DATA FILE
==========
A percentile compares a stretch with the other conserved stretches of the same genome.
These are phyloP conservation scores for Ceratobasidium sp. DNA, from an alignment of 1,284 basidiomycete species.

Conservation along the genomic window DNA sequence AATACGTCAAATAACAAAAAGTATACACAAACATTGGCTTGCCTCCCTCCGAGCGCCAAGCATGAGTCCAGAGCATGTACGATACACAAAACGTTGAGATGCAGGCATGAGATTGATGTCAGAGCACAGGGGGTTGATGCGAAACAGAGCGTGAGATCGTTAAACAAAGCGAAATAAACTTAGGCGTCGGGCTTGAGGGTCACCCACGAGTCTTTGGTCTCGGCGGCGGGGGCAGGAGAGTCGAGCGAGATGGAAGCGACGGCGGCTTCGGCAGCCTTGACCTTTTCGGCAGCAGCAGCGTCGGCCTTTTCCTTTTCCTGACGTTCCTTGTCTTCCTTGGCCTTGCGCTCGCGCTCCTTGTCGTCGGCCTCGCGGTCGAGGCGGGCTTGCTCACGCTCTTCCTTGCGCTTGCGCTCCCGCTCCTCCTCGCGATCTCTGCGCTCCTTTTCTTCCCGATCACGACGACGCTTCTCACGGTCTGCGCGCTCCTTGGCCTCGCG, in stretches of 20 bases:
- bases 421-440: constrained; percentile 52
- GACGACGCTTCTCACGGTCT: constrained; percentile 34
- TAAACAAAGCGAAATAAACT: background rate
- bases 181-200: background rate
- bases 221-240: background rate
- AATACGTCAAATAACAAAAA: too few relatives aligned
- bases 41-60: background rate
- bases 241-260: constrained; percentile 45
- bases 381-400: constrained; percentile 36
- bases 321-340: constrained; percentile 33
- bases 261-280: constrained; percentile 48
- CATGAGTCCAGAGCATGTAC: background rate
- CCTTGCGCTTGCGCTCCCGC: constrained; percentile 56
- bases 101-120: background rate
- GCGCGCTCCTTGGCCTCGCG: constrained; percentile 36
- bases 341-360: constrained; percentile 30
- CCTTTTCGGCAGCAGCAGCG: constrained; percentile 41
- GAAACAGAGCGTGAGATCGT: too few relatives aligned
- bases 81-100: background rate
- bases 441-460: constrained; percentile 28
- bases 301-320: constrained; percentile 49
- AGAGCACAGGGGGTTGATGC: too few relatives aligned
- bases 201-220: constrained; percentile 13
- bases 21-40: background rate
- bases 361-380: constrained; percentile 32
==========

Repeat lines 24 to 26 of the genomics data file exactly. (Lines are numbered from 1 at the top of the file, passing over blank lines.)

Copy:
- bases 301-320: constrained; percentile 49
- AGAGCACAGGGGGTTGATGC: too few relatives aligned
- bases 201-220: constrained; percentile 13